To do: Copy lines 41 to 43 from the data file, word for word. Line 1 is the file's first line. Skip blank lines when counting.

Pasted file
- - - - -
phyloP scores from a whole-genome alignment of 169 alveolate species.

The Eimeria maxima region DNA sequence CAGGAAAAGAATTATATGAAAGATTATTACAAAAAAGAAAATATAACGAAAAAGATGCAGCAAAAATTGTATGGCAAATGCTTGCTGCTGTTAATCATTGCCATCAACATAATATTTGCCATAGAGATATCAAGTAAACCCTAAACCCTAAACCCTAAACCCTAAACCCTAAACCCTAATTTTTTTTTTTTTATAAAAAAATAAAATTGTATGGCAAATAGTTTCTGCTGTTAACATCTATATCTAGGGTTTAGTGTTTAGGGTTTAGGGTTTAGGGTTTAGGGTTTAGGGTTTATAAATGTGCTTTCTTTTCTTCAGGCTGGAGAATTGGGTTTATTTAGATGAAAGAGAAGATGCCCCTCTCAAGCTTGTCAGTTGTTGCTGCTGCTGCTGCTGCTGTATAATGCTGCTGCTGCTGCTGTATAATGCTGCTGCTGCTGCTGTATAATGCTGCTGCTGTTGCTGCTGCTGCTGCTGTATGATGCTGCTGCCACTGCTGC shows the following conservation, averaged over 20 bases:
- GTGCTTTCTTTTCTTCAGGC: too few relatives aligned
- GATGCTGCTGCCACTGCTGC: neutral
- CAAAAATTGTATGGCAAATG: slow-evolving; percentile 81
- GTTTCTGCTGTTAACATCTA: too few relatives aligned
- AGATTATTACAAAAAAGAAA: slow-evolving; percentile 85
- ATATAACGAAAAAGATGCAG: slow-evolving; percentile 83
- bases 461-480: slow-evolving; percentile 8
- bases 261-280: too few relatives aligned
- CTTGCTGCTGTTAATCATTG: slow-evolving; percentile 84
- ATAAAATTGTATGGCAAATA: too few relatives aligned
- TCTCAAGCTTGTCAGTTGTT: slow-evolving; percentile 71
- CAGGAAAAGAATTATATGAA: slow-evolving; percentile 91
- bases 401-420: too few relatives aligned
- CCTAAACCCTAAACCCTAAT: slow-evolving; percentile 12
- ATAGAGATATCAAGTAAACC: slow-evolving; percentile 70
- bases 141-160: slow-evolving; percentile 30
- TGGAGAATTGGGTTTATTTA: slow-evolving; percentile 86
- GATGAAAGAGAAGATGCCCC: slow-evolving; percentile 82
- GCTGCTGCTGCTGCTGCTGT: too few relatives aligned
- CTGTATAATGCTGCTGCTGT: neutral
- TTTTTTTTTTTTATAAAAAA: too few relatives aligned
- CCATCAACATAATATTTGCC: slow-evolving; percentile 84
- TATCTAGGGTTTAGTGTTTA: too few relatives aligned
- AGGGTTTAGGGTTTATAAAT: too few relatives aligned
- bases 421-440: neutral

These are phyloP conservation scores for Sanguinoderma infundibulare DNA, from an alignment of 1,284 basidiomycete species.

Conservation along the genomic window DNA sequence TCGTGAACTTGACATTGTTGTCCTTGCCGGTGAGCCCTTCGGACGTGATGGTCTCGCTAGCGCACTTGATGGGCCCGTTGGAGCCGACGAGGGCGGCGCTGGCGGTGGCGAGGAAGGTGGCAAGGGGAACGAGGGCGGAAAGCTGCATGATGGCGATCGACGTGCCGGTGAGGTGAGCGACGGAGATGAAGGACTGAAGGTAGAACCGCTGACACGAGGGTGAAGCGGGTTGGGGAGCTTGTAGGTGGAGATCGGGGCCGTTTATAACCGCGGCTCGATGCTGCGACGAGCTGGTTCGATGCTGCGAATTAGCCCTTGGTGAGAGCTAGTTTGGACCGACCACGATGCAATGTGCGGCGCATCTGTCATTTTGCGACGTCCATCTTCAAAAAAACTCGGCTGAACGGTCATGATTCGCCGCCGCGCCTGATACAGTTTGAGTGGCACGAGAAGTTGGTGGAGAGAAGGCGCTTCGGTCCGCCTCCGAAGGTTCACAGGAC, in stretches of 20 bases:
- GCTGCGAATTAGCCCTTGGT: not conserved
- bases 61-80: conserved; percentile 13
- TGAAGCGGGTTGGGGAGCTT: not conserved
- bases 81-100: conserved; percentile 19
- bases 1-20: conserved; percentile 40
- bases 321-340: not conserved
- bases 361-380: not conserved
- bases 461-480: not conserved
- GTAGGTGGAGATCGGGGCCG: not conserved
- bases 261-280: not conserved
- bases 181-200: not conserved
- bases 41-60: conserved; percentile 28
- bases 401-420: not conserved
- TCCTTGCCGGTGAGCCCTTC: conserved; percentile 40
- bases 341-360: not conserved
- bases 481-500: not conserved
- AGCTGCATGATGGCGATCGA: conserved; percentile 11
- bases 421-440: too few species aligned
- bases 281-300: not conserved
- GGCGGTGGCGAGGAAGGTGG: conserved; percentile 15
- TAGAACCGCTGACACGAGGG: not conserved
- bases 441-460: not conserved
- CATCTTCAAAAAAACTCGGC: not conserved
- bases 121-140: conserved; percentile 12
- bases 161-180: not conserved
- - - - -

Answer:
- bases 41-60: conserved; percentile 28
- bases 401-420: not conserved
- TCCTTGCCGGTGAGCCCTTC: conserved; percentile 40